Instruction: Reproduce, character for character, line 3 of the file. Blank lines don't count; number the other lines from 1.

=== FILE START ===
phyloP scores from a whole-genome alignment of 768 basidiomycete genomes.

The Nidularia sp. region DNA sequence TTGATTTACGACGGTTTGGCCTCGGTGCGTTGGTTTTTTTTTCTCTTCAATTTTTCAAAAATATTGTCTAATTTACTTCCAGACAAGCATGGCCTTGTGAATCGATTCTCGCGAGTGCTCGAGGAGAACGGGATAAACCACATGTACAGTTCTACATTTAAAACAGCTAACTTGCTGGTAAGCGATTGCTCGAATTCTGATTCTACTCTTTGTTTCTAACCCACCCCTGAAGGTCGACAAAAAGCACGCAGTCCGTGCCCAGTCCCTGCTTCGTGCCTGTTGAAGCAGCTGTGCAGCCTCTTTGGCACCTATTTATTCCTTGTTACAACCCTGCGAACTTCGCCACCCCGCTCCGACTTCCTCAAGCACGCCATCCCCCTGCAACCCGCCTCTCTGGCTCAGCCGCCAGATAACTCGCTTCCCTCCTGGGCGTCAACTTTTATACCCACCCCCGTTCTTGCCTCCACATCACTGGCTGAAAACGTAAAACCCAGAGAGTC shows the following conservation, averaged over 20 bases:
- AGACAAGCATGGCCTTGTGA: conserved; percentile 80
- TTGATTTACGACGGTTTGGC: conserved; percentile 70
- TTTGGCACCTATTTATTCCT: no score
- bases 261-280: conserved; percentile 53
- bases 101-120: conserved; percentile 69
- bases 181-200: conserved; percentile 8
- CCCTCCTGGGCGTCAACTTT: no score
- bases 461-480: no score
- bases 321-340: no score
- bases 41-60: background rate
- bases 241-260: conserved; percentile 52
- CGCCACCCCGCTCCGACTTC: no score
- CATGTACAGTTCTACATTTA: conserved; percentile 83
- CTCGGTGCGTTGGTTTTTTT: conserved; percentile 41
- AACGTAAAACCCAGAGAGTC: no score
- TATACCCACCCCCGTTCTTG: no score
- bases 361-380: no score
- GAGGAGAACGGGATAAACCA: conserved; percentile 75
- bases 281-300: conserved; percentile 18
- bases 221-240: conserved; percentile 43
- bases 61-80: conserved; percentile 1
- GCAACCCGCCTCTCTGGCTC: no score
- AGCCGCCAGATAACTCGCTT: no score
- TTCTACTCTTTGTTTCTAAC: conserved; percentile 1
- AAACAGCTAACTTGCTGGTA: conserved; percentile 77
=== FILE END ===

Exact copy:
- AGACAAGCATGGCCTTGTGA: conserved; percentile 80